Where boycotts and allegations of inciting violence or hatred have failed to get Big Tech to silence President Trump, copyright complaints have proven to be a much more successful weapon.
Facebook altered policies about election content in response to boycotts and Twitter has restricted the visibility of some of the president’s tweets in response to growing complaints, but total removal of the president’s content has been accomplished largely by adversaries charging copyright infringement.
Twitter removed an image from one of Mr. Trump’s tweets last week after The New York Times complained, according to Harvard University’s Lumen database.
Liberals such as Sen. Kamala D. Harris of California have tried and failed to get Twitter to delete Mr. Trump’s account, but The New York Times succeeded in getting content deleted according to Section 512 of the Digital Millennium Copyright Act.
Social media companies’ content enforcement decisions are protected under Section 230 of the Communications Decency Act, but not under Section 512 of DMCA, said Jesse Blumenthal, Stand Together vice president and Charles Koch Institute director of technology and innovation.
“What happens when you have a notice-and-takedown system like 512 is there are massive incentives for Twitter as a company to take something like that down if there’s even a slight chance it might be infringing,” Mr. Blumenthal said. “Because they have received notice, if they don’t take it down they’re liable for statutory damages.”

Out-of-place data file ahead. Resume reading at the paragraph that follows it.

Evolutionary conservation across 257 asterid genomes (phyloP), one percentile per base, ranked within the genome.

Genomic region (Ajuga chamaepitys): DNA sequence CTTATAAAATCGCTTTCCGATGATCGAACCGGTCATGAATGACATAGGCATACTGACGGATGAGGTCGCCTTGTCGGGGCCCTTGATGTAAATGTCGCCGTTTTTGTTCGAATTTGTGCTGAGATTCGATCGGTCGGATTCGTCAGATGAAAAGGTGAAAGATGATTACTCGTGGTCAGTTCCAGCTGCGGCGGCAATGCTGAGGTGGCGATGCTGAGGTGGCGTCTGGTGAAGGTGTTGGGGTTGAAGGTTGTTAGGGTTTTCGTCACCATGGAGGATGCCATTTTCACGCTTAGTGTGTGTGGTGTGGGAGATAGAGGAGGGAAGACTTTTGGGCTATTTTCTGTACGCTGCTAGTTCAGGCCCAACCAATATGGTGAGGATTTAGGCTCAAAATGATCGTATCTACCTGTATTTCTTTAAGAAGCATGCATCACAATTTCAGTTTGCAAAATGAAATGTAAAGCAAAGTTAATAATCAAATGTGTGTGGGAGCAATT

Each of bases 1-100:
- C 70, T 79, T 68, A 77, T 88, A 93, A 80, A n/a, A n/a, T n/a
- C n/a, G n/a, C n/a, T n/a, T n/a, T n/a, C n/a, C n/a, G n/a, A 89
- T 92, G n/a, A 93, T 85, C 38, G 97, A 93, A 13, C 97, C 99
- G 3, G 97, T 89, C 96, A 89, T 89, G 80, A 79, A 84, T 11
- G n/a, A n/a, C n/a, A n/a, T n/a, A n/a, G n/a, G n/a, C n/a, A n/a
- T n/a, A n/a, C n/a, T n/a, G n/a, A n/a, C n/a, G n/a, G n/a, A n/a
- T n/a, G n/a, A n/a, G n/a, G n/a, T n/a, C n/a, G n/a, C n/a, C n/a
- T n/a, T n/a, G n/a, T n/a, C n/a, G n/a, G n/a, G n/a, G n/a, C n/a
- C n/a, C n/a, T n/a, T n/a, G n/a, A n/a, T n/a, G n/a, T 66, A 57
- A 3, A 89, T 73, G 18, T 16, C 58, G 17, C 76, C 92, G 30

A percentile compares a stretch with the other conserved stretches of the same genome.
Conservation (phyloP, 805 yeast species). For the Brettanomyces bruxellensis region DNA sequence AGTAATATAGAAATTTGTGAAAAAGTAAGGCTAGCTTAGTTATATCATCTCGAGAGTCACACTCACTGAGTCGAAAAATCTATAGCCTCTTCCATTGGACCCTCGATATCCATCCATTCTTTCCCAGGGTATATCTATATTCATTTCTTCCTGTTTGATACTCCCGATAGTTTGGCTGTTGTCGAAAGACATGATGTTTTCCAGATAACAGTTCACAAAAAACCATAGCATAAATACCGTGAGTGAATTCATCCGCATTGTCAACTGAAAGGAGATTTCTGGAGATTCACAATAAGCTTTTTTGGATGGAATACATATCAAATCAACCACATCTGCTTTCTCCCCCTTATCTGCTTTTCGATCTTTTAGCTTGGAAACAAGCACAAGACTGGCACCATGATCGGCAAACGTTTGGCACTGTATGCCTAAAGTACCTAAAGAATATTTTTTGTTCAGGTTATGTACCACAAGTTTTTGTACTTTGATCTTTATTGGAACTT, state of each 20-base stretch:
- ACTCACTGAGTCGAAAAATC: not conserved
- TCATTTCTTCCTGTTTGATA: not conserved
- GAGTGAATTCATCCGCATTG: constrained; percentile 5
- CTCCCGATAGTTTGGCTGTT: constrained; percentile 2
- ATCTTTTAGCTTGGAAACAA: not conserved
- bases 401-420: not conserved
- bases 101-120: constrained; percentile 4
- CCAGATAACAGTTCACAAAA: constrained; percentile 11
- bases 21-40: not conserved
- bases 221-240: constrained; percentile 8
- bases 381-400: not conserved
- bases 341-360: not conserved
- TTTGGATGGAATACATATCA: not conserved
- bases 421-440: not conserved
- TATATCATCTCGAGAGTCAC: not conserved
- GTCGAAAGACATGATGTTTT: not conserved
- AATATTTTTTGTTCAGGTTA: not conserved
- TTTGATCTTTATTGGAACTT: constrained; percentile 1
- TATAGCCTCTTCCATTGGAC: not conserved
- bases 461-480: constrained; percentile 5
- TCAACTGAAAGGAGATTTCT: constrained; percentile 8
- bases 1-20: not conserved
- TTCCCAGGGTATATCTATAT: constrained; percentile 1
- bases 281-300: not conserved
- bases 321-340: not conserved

If social media companies fail to act on DMCA complaints, they could be held liable for damages carrying six-figure penalties for each time someone accesses the copyrighted content. The high ceiling of potential monetary damages has made internet companies jump at many requests they might ignore if the content was questioned for any other reason.
Last month, Twitter took down a Trump campaign ad after receiving a copyright complaint.
“They are fighting hard for the Radical Left Democrats,” Mr. Trump tweeted of Twitter’s action. “A one-sided battle. Illegal. Section 230!”
But Twitter CEO Jack Dorsey replied that the content removal was not illegal and done to comply with DMCA.
In the interim, some of Mr. Trump’s prominent supporters have been felled by copyright complaints as well. Twitter removed prominent pro-Trump user @CarpeDonktum for allegedly repeatedly violating DMCA on its platform.
The company bringing the complaint against @CarpeDonktum, Jukin Media, had no ostensible anti-Trump mission, but it delivered a win for the president’s adversaries anyway.
Tattletale mechanisms have been used by media companies with far less success outside the copyright realm. After the NBC News Verification Unit said it had alerted Google to potential violations of the search engine’s policies by the conservative Federalist website, Google sprung into action. Google threatened to remove the Federalist from its advertising platform but didn’t go through with it after the conservative website made changes to its comments section.
Boycotts have similarly produced varying results. The Stop Hate for Profit campaign led by the Anti-Defamation League and NAACPS attracted some big-name participants such as Verizon and Hershey that were slow to follow through on a proposed boycott of Facebook ads.
The boycott secured some changes to election-related content moderation but did not alter how the company intends to address Mr. Trump directly. Facebook Vice President Nick Clegg urged users to make themselves heard at the ballot box on Election Day rather than use Facebook to hold politicians accountable.
Other tech titans are still pursuing ways of weaponizing tech against Mr. Trump. Reid Hoffman, a billionaire co-founder of LinkedIn, said last week he has been looking at starting an anti-Trump boycott aimed at the president and has previously suggested he may spend upwards of $100 million against Mr. Trump’s reelection campaign.